I haven’t posted to my blog in quite some time. Since last October, I believe. Eleven months. It’s not that I haven’t anything to say, I do. A lot. But sometimes finding the right words isn’t easy, and I would like to believe that what I write about has some meaning to it, instead of just babbling on.
Over the last 11 months I have begun to notice something interesting about some of my fellow photographers, and I find this particular thing somewhat upsetting. Over the last year or so, I have met several photographers who have taken the attitude that if there’s no one paying them to shoot photos, they won’t even pick up the camera. It would seem that some of them lack passion. Passion for photography. Passion for creating images.
I remember meeting a young lady at church one Sunday. She had with her a very nice DSLR with a 70-200mm lens. She explained that she was there to shoot a friend’s child being baptized. I asked her what she liked to shoot when she wasn’t being paid.
“Nothing?” I asked.
“Nothing. I don’t pick up a camera if I’m not being paid.”
I think this is one of the saddest things ever.
And I also think, “you call yourself a professional _______ (fill in the blank) photographer, yet, when I ask what else you like to shoot, your answer is, ‘nothing.’”
I also thought (but did not say), “You could just as easily be a truck driver. Most trucking companies will not only supply you with a uniform, they’ll give you all the tools you need to do your job (i.e., the truck), and the pay is steadier, too.”
Not too long after that I met another photographer who said the same thing — no money, no shooting. I wondered if either of these people had hobbies . . .
I have a friend who moved to NYC a number of years ago, where he set up a studio, and started hiring himself out. He had quite a successful little business for quite some time, then decided he’d had enough of the rat race, and moved back here. Within a short time after moving back, he sold all of this gear — cameras, lenses, lights, all of it. He was done shooting photos. Why? “No business.” The last time I saw him, he was no longer interested in shooting anything, ever.
Out of fairness, I have to say that I actually do kinda understand, a little. Not a lot, but a little, especially in his case. Before I became a professional photographer, I worked in theatre — crews, lighting/set designer, production manager. Did that for a long time, and I must confess that it became just plain work. Hard work, to the point that these days I don’t care to even see a concert or a play unless there is something extremely compelling about it. I just don’t care. I was burned out. So I understand other people getting burned out. But when I hear people who aren’t old enough to have been a professional photographer for more than a few years (or as little as a few months) say they aren’t interested in shooting unless they are being paid, well, it’s not burn out. There is something else going on there.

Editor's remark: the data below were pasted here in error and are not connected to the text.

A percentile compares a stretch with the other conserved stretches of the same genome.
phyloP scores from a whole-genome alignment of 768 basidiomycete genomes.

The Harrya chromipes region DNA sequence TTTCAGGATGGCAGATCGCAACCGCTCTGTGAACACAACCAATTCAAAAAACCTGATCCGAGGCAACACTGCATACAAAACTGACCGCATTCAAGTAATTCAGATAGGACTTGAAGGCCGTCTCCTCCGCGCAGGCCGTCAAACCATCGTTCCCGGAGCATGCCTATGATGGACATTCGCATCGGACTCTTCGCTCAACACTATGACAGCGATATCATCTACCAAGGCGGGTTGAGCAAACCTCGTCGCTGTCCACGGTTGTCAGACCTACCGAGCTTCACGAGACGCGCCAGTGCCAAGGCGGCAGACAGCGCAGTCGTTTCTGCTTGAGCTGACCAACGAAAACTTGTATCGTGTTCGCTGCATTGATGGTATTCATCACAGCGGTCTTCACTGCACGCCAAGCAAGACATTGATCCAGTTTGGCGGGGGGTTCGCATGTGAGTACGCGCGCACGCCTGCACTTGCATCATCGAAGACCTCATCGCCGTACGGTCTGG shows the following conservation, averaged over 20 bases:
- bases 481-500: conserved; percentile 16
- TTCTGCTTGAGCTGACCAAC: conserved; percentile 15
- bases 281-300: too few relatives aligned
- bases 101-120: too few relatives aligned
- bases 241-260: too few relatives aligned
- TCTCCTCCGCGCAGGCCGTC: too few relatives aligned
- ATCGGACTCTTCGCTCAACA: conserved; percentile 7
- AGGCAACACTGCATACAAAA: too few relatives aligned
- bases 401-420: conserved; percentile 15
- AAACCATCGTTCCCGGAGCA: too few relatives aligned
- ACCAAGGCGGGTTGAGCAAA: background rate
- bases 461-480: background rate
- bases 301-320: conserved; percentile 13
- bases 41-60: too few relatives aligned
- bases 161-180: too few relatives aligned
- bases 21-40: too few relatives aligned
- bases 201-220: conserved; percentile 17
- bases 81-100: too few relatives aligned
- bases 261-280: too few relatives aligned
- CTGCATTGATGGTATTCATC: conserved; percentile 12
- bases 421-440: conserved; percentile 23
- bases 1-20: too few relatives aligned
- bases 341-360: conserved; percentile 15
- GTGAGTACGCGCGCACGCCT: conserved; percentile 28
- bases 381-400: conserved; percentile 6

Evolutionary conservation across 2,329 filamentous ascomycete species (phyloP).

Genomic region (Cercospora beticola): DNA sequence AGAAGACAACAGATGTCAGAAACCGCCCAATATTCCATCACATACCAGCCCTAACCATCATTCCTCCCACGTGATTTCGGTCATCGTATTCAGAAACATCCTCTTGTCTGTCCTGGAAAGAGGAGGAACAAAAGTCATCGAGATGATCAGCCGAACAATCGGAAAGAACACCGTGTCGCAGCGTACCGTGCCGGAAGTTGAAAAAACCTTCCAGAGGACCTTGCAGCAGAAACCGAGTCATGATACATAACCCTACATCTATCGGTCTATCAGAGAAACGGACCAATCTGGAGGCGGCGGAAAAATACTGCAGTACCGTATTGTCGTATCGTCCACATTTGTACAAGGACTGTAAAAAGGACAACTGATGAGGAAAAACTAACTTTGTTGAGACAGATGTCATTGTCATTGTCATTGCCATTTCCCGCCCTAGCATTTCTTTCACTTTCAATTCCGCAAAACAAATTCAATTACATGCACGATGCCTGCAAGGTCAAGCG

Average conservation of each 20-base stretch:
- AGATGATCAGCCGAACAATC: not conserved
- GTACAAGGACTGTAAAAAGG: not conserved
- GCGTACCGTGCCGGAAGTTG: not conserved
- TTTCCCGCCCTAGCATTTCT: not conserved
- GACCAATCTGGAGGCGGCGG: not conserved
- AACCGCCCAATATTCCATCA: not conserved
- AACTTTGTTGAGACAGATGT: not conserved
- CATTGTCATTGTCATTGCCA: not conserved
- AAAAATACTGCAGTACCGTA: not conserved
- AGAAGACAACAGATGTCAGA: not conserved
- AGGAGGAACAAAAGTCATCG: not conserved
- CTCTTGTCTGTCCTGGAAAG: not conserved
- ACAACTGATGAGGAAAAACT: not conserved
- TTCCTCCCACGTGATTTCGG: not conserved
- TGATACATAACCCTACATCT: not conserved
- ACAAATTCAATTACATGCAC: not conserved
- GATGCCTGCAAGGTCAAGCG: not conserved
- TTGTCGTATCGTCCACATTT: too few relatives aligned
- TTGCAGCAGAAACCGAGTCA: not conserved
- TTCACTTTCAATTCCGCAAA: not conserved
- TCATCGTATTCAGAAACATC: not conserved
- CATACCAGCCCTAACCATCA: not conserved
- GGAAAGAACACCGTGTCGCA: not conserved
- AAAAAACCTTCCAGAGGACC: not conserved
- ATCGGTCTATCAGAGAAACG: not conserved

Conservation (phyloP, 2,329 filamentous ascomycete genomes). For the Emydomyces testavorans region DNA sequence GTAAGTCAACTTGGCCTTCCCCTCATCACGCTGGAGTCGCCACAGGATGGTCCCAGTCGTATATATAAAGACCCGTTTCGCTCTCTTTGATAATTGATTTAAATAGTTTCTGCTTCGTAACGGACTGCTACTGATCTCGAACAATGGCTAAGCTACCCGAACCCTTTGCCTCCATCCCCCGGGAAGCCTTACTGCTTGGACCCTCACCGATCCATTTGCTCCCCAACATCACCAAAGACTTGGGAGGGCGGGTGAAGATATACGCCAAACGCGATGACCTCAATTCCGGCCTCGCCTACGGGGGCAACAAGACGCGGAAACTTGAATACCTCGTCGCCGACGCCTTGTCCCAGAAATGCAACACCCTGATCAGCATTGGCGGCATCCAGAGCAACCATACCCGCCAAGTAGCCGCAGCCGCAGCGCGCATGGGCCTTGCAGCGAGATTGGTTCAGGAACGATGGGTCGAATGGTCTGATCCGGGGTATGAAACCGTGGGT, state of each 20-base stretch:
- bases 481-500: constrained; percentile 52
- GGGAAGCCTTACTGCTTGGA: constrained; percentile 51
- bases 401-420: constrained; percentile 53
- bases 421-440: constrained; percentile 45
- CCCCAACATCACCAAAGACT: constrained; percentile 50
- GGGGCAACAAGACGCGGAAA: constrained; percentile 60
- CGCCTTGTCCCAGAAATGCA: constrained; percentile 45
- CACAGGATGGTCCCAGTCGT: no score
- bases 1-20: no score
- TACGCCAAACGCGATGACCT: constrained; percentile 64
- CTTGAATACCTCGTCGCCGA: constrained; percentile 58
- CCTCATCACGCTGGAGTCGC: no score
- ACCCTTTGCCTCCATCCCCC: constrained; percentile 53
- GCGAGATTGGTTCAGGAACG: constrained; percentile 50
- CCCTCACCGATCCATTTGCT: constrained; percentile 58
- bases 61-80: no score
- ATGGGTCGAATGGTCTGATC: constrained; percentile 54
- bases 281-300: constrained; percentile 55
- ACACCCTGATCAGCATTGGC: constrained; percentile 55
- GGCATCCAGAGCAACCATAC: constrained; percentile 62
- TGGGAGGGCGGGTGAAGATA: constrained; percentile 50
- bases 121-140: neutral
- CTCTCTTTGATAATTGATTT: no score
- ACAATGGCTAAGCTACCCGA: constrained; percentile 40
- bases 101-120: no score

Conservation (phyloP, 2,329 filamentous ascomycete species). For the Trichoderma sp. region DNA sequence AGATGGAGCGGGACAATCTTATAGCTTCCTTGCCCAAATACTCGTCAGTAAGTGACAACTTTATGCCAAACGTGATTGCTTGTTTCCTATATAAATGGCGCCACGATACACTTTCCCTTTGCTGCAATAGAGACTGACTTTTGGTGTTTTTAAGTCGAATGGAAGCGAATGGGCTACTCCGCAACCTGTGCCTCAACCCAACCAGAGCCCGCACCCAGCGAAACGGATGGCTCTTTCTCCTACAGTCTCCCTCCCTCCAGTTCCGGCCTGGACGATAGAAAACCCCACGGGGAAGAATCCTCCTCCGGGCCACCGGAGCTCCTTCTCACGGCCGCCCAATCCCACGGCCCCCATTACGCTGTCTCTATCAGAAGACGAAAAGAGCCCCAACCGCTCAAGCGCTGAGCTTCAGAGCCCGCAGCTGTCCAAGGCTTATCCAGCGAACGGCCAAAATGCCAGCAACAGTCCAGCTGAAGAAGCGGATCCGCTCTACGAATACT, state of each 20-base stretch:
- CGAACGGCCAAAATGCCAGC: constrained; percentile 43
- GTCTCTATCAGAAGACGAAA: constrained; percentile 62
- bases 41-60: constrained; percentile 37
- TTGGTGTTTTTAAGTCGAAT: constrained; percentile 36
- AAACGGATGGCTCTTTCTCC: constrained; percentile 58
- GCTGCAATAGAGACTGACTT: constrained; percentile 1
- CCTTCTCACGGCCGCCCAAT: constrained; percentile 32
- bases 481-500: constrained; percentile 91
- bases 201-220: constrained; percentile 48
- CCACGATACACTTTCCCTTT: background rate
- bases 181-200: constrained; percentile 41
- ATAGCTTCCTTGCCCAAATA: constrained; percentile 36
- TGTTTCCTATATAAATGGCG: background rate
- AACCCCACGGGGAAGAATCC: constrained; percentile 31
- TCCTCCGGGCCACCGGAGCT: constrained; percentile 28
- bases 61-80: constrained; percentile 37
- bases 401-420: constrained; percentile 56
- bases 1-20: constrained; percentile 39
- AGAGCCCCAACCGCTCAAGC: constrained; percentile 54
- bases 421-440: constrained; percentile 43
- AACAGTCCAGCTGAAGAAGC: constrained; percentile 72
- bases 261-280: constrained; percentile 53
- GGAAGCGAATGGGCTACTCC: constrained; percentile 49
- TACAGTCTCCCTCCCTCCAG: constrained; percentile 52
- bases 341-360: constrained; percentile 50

I believe it’s a lack of passion — for photography.
Alternatively, I recently reconnected with an old friend who moved to the west coast 30 odd years ago, right after he photographed my wedding. Hell of a photographer. He specializes in architecture photography, along with headshots and portraits. And he’s a hell of a photographer. He recently moved back here to OKC, and the very first time we sat down for a chat, he was immediately asking when we could go shooting. So we set a date, and went out and shot some blue-hour images around a section of town known as Bricktown.
It was fun, and during the course of the evening, we chatted about shooting, and business, and this and that. It became apparent that I may have found in him one of the very few people I’ve ever met who is as passionate about photography as I am. Possibly more so.
See, I can’t think of maybe one or two things I’d rather do than shoot photos. And I don’t care what the subject is: wildlife, architecture, people, landscapes, still-lifes, sports . . . If I can see it in a viewfinder (these days, an EVF), I want to shoot photos of it. The subject isn’t important. It’s the idea that I’m creating photos that matters.
And my old friend feels the same way.
But consider this: the more you shoot — any subject — the better a photographer you’ll become when you shoot whatever someone is paying you to shoot. Shooting wildlife may not seem like it has much in common with shooting toddlers, but if nothing else, it sharpens your senses, and increases your reaction time to events that are unfolding in front of you. It makes you more aware of how your camera works, and how to get the best results from a myriad of different shooting styles, situations, and subjects. As a matter of fact, I really believe that shooting subjects you aren’t crazy about or know nothing about will make you better at shooting your favorite things.
I think some of these photographers need to ask themselves one simple question — why did you get into photography to begin with? Was it because photography seemed easy (the best ones will tell you it takes some serious work)? Was it because it looked like a good way to make a few bucks (even the best supplement their photo income by teaching photography).
Or was it because you discovered (often by accident) that looking in a viewfinder and capturing a spectacular image was the thrill of a lifetime?
I think we all need to invigorate our passion for photography. Take your camera with you everywhere you go. Shoot anything, even things that make no sense to you. Actively try to be a better photographer, regardless of what is in front of your camera.
I promise, if you don’t become passionate about your work, your clients will see your lack of passion, and after a while, your business will suffer.
Don’t be like those first three friends I mentioned. Be like the last one — be passionate. Shoot because you love it. Shoot like your life depends on it.